Alexander Larman

Short books to read on the commute

  • From Spectator Life

As lockdown shows early signs of (finally) coming to an end, there is the likelihood that, once again, early morning trains will be full of bright-eyed and bushy-tailed commuters, keen to leave their ‘home offices’ in favour of being around people who they are neither married to nor responsible for. And this means, one hopes, that they will be choosing appropriate books for the hour or so’s journey into work. While there is a time and place for a 600-page behemoth, there is also something deeply rewarding (and, let us be quite frank, relieving) about a shorter title; not only is it considerably easier to fit inside a briefcase, handbag or satchel, but many great writers produced some of their finest work in less than 200 pages. Here are seven of our favourites, from classic novels to intensely moving memoirs.

The Loved One, Evelyn Waugh

Few of Evelyn Waugh’s brilliant satirical novels are especially long, but his fantasia on Hollywood and ‘the American way of death’ comes in at a snappy 160 pages. Published after Brideshead Revisited, it is everything that that (admittedly seminal) book is not: irreverent, blackly comic and jaw-droppingly scabrous. It tells the story of failed poet Dennis Barlow and his excursions into the Whispering Glades Memorial Park, an upmarket Californian mortuary, where death is viewed less as an end and more as a particularly bizarre beginning. It features all of the rich characterisation and distinctly un-PC one-liners that Waugh is associated with, and is probably the last of his fleet-footed satires. Thereafter, his work became graver and more pointed, arguably to its detriment.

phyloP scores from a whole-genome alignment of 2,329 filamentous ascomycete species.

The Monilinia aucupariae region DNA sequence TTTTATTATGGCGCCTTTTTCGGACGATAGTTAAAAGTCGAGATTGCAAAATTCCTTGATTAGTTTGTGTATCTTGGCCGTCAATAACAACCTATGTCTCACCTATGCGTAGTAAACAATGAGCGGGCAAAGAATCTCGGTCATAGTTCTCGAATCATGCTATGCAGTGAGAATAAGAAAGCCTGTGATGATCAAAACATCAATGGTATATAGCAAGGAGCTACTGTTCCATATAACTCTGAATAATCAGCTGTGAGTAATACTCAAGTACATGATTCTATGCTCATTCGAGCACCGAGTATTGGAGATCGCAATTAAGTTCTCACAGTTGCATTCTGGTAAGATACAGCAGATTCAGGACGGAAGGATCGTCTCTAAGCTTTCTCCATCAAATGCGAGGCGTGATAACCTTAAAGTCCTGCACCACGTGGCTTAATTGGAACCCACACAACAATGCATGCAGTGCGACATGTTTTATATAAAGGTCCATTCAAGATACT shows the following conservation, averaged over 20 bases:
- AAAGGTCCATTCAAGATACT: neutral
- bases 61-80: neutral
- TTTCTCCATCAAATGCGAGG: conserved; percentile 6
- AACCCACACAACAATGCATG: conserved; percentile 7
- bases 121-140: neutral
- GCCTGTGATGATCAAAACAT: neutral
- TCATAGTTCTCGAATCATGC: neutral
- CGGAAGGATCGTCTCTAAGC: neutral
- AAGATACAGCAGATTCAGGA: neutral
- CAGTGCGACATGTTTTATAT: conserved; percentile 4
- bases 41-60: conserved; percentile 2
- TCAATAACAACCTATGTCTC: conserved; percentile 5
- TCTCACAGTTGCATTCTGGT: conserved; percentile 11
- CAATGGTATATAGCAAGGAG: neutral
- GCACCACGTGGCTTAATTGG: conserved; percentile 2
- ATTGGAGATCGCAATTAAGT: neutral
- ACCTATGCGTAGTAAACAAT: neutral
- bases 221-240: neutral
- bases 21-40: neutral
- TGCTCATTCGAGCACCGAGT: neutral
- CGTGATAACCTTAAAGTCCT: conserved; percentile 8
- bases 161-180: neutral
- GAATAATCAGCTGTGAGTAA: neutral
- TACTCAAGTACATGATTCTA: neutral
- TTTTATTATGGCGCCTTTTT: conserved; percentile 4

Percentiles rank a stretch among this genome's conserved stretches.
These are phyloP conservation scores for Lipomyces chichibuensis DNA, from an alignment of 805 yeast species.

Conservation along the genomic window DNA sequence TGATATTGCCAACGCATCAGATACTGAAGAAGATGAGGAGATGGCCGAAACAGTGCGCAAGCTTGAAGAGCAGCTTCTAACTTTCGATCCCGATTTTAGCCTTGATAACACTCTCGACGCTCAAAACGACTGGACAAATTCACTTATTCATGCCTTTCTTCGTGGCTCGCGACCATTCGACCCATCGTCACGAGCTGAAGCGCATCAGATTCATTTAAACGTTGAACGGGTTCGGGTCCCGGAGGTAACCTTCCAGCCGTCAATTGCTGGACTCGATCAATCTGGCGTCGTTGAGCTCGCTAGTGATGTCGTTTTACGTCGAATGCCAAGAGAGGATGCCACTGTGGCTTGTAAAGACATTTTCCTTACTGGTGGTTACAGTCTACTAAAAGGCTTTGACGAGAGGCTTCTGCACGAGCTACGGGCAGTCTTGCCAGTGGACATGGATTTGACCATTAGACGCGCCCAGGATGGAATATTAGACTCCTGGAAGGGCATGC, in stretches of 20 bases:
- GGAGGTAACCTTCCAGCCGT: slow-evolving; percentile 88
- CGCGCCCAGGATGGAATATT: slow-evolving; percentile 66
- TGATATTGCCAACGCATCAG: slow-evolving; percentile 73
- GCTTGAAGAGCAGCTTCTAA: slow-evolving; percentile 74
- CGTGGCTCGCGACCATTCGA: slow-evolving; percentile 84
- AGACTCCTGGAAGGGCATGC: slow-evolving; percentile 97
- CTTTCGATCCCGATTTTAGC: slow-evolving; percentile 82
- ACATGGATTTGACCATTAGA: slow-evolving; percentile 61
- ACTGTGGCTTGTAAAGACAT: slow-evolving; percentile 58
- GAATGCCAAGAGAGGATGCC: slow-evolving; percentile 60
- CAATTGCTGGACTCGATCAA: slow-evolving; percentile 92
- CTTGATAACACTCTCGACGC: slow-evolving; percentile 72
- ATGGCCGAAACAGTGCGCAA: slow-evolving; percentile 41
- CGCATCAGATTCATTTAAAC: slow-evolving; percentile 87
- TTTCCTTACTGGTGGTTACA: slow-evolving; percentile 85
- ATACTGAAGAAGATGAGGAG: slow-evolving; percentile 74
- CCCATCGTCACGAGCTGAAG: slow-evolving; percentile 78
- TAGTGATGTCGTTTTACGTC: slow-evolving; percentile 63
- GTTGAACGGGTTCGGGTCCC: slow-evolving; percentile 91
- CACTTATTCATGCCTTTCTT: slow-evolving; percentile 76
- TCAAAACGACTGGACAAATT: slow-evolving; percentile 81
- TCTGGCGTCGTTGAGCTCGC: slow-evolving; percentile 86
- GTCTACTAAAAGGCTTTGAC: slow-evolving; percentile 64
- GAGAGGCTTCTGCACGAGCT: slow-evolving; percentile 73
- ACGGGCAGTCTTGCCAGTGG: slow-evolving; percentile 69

High Windows, Philip Larkin

Everyone should read at least one volume of poetry a year, and Philip Larkin, although he is permanently teetering on the verge of cancellation, remains one of the most readable and vivid English-language poets who has ever lived.

Already a subscriber? Log in

Keep reading with a free trial

Subscribe and get your first month of online and app access for free. After that it’s just £1 a week.

There’s no commitment, you can cancel any time.


Unlock more articles



Don't miss out

Join the conversation with other Spectator readers. Subscribe to leave a comment.

Already a subscriber? Log in